Seattle-based design studio, Graypants, were responsible for the reconstruction of what was an old post-World War II garage into the bright, multifunctional space it is today. Simply called “The Garage”, the glass clad building can be found on the south-east island of Seattle, Vashon.
The Garage is sited along the shore of the island, and takes advantage of its spectacular site by “opening up to the surroundings” – it features an all glass roof and walls. To minimise the amount of internal heat gain, the roof features timber louvre’s that help to filter out some of the incoming light. The building can also be physically opened up to the exterior through the use of its large operable, garage-like windows.
The original garage had to be mostly dismantled due to its condition, but Graypants salvaged what they could from the wreck – the old fir boards were reused as flooring, as well as providing a cladding surface for some of the spaces (like the shower).
The sheer amount of glazing means that the building has no need for artificial lighting during the day, and the fact that a lot of the glazing is also operable allows the space to be naturally ventilated. At night efficient interactive LED panels illuminate the interior, creating a “glowing lantern” against the backdrop of the island.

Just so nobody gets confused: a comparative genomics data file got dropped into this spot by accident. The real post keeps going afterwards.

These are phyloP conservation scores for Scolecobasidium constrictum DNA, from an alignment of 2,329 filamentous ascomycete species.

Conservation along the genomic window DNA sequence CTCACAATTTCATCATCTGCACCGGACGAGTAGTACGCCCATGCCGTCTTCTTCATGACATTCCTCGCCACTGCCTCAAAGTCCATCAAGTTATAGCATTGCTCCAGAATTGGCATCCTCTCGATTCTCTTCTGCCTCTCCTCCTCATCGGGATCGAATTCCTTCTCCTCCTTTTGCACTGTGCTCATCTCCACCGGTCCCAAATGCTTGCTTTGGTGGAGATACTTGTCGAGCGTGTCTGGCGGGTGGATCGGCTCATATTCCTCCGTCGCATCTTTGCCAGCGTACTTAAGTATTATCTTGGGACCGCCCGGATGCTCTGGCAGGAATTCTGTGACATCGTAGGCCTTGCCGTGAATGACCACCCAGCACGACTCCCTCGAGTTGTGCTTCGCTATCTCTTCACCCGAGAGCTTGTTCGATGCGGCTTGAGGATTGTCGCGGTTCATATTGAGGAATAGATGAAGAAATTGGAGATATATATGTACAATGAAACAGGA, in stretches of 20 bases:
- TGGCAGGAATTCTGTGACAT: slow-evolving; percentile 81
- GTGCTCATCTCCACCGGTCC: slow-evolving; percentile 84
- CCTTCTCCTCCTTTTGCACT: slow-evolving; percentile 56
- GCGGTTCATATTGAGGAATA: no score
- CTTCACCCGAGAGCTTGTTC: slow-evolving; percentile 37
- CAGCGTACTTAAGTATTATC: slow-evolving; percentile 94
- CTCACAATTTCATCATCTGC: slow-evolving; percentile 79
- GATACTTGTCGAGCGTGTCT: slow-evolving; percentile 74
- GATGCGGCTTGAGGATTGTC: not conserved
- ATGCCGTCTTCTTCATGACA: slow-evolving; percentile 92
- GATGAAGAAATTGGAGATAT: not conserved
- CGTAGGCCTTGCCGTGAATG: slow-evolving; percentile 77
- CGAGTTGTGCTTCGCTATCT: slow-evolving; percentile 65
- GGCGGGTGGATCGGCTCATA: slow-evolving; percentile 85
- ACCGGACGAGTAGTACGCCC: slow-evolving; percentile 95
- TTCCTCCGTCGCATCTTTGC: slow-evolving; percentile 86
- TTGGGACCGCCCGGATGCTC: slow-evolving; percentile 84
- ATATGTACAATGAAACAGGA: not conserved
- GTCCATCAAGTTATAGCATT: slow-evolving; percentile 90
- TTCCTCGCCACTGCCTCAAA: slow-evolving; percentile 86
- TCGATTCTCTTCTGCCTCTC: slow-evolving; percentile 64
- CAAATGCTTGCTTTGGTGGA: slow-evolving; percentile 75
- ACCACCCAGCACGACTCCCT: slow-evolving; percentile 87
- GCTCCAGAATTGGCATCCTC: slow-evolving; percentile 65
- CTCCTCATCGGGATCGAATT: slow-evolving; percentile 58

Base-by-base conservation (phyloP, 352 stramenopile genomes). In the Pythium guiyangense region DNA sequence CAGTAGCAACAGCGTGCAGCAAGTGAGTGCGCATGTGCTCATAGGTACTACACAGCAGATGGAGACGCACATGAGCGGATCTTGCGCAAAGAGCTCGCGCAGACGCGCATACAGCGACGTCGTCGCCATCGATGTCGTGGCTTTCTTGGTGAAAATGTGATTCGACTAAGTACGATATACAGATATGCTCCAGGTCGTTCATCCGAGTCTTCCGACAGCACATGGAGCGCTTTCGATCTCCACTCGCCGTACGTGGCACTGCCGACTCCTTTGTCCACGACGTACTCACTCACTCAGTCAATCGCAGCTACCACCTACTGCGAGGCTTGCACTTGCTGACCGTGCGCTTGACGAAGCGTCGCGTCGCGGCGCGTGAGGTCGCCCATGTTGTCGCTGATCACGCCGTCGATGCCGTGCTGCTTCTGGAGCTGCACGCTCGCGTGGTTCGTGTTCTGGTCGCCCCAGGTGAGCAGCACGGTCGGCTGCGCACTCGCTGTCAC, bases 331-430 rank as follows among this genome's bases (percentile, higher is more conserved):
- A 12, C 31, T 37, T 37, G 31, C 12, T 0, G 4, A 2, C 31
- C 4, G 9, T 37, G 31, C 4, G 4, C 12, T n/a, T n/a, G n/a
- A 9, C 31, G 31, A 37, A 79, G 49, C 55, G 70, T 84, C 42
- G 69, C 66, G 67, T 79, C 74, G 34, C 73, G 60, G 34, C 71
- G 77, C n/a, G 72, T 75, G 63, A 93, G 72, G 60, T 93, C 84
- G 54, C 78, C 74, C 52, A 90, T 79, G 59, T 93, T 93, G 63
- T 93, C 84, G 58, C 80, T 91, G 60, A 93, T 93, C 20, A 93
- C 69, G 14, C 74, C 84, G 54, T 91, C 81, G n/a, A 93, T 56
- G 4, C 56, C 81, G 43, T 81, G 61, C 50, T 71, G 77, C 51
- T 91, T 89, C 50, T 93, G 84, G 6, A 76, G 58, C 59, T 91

The Garage functions as a speakeasy, a lounge, a retreat, a studio and as a granny unit. The interior has been left mostly devoid of furniture and furnishings. The back wall is lined with some storage compartments, shelving, and a wood burning stove. The seating consists of two armchairs, and an assortment of rugs. The shower can be found on the outside of the building.
In recognition of their work, they were recently awarded the 2013 AIA Honor Award for architecture based in Washington.
For more spaces check out this 1959 Chevrolet bus that’s been converted into a portible sleeping space. Or this capsule hotel called Nine Hours hotel from Kyoto Japan. See all spaces.
Photos: Amos Morgan